Thanks a lot for the detailed and helpful feedback.

So, you stressed a lot on learning the right way.

Please forgive me that if this is a stupid question or it had already been answered before and I missed it.

What is the right way? Like how do you understand what makes a good photo?

I tried googling but it seems to be a rabbit hole. More and more click bait links and I ended up with a lot of tabs and not productive.

I am planning to read Bryan Peterson's book after I finish my exams.
12-11-2014, 07:34 PM   #51
Pentaxian
SpecialK's Avatar

Join Date: Dec 2006
Location: So California
Photos: Gallery
Posts: 15,686
QuoteOriginally posted by Hexism Quote

What is the right way?
There is no right way. Only various ways. Some people shoot in M, others in P mode. 90% is composition :-)
12-11-2014, 09:06 PM   #52
Veteran Member
abmj's Avatar

Join Date: Apr 2010
Location: Central California
Posts: 600
QuoteOriginally posted by Hexism Quote
... I am planning to read Bryan Peterson's book after I finish my exams.
That is one way. Come back afterwards if you have questions. He answers most and will definitely help you to understand what makes a good photo.
12-11-2014, 09:07 PM   #53
Veteran Member
OrangeKx's Avatar

Join Date: Nov 2011
Location: Vancouver, WA
Photos: Gallery
Posts: 809
QuoteOriginally posted by Hexism Quote
Just out of curiosity, can you please elaborate more what you meant by:

1. "Figuring out in the moment"
2. "Experiment while you're there"

Did you mean try different combination of ISO/Shutter Speed/Aperture?


Also, what kind of mode did you shoot in Vegas? Please share some settings or approach that you used the most.

Yes, try different combos. I don't change ISO much but play around for what works for you.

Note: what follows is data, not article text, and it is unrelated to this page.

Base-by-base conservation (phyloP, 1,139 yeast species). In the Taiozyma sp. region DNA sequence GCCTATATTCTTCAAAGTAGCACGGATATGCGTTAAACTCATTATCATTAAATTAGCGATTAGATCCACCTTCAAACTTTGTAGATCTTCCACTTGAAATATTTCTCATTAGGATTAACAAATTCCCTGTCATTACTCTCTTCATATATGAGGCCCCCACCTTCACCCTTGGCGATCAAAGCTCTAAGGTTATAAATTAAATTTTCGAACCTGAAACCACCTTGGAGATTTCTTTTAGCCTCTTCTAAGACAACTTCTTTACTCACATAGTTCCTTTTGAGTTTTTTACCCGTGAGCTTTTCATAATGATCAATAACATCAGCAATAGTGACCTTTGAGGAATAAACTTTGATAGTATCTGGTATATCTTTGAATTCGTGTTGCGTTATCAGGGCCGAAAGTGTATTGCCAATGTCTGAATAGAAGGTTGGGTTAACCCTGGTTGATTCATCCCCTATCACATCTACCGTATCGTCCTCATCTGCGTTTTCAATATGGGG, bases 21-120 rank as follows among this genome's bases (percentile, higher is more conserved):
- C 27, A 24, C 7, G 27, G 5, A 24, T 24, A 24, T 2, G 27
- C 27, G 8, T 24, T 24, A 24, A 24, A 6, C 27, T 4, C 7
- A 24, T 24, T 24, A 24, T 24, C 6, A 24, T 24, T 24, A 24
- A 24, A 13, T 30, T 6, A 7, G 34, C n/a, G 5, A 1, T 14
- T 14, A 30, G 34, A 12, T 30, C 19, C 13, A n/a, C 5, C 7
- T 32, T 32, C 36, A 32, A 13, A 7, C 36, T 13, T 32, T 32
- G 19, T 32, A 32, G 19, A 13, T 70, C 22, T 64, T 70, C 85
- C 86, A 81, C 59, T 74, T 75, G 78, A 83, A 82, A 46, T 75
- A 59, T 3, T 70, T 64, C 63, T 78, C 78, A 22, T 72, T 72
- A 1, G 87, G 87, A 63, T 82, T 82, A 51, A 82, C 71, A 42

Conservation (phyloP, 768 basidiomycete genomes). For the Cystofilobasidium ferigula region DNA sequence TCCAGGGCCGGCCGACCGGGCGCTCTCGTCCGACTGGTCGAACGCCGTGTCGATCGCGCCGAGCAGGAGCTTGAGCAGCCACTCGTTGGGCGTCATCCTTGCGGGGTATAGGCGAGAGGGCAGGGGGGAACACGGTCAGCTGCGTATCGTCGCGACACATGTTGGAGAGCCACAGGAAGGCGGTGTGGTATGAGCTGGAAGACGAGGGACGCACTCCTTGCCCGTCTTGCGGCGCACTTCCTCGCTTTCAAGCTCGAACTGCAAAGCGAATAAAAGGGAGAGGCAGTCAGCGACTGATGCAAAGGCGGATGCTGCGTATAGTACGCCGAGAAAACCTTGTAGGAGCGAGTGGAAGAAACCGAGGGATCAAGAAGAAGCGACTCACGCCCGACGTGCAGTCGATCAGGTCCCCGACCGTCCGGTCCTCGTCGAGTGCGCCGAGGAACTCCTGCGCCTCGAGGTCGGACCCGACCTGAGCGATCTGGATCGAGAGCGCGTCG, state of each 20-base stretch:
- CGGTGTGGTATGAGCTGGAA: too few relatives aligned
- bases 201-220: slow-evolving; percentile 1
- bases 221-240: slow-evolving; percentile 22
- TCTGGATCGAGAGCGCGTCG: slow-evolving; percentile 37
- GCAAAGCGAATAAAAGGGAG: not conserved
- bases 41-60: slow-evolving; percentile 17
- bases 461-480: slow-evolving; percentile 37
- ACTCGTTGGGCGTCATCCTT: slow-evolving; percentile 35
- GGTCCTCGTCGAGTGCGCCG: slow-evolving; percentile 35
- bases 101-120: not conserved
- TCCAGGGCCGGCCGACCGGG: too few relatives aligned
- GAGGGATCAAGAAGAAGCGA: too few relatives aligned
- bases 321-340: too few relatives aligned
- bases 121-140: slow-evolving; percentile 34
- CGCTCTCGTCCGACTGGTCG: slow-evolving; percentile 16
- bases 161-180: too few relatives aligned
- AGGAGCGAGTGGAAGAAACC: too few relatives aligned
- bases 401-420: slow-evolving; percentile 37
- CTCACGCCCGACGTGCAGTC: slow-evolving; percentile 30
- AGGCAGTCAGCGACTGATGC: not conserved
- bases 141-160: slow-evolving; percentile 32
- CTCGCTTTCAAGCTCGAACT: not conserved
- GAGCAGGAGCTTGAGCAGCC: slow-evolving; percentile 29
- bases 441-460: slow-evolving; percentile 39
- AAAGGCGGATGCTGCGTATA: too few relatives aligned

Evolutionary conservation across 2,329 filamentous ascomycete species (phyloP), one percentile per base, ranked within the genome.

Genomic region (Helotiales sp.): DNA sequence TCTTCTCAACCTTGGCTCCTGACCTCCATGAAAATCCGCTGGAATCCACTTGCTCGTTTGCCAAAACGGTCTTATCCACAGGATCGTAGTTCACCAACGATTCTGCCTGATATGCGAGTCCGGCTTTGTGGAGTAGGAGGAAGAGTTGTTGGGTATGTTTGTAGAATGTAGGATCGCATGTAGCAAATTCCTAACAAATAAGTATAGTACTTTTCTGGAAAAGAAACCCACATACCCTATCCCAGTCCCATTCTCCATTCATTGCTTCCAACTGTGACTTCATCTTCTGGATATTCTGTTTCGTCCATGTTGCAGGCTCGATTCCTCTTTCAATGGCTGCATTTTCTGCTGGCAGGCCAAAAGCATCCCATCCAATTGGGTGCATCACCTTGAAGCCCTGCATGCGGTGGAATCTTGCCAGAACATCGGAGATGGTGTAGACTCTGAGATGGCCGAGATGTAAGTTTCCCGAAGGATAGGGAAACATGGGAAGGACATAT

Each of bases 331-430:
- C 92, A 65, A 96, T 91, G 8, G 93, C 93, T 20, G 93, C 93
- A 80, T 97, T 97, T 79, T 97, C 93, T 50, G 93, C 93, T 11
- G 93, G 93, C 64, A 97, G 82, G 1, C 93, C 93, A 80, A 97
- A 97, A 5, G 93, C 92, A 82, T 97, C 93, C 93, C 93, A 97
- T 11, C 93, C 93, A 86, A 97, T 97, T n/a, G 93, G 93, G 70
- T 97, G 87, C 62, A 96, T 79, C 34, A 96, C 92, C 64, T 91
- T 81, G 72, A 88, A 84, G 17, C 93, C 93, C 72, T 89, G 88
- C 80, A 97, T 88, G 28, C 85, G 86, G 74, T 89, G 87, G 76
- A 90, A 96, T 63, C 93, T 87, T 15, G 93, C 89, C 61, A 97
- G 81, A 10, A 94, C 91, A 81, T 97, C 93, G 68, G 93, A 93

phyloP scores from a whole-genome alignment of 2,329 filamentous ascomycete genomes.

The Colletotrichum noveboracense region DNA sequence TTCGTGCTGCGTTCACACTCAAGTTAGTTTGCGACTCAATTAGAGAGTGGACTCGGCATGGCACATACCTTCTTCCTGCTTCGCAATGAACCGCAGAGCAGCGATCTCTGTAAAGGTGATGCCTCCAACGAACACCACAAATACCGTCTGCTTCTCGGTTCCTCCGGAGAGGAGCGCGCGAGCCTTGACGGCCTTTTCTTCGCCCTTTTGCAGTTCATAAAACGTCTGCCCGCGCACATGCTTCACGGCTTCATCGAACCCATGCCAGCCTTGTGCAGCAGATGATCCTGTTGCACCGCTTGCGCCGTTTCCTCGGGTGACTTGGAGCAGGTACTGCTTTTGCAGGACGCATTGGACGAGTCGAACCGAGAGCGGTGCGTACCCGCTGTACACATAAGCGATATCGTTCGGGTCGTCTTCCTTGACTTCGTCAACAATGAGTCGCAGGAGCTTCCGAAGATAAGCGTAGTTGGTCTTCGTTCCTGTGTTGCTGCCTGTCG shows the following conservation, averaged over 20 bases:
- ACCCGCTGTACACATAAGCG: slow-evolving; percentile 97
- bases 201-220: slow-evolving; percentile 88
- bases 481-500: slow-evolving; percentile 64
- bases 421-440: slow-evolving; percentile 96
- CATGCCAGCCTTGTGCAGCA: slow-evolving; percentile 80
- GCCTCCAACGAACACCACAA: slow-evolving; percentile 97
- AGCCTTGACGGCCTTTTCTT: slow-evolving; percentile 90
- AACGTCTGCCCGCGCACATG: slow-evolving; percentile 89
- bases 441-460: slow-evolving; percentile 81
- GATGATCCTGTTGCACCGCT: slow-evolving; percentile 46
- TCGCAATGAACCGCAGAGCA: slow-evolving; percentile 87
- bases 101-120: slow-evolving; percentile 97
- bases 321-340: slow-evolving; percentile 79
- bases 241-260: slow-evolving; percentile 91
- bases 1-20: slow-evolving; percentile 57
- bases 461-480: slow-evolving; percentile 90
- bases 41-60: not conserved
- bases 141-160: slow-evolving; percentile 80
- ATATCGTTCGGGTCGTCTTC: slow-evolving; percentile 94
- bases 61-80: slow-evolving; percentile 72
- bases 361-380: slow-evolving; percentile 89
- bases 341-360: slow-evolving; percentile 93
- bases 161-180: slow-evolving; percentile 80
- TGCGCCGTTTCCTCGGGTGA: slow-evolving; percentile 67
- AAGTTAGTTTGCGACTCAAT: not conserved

May want to re-read my earlier post I mentioned that I shot mostly in Program Mode.

One more thing to consider is if you still have doubts run around your fair city and practice shooting stuff at home before you go on vacation. At the end of the day, taking pictures is taking pictures. Doesn't matter where you are.

Reply

Bookmarks
  • Submit Thread to Facebook Facebook
  • Submit Thread to Twitter Twitter
  • Submit Thread to Digg Digg
Tags - Make this thread easier to find by adding keywords to it!
california, camera, car, cards, chains, drive, exposure, half, k-30, k-50, lake, lake tahoe, loop, mode, modes, mountains, park, pentax k30, pentax k50, photo, photography, service, tahoe, valley, vegas, vegas canyons yosemite, visit, weeks, yosemite
Thread Tools Search this Thread
Search this Thread:

Advanced Search


Similar Threads
Thread Thread Starter Forum Replies Last Post
How to get the most out of my DA* zooms? lithedreamer Troubleshooting and Beginner Help 4 09-27-2014 07:41 PM
How can I make the person pop in the picture? lulie553 Photographic Technique 9 02-14-2014 05:34 PM
Tips to Make the most of your Shake Reduction system Adam Pentax DSLR Discussion 3 05-14-2013 01:26 PM
How to get the most out of my kit lens Metalwizards Troubleshooting and Beginner Help 21 01-20-2011 05:44 AM
How do I get the most out of my 1.7x teleconverter? SouthShoreRob Pentax SLR Lens Discussion 14 01-10-2008 08:14 PM



All times are GMT -7. The time now is 08:25 PM. | See also: NikonForums.com, CanonForums.com part of our network of photo forums!
  • Red (Default)
  • Green
  • Gray
  • Dark
  • Dark Yellow
  • Dark Blue
  • Old Red
  • Old Green
  • Old Gray
  • Dial-Up Style
Hello! It's great to see you back on the forum! Have you considered joining the community?
register
Creating a FREE ACCOUNT takes under a minute, removes ads, and lets you post! [Dismiss]
Top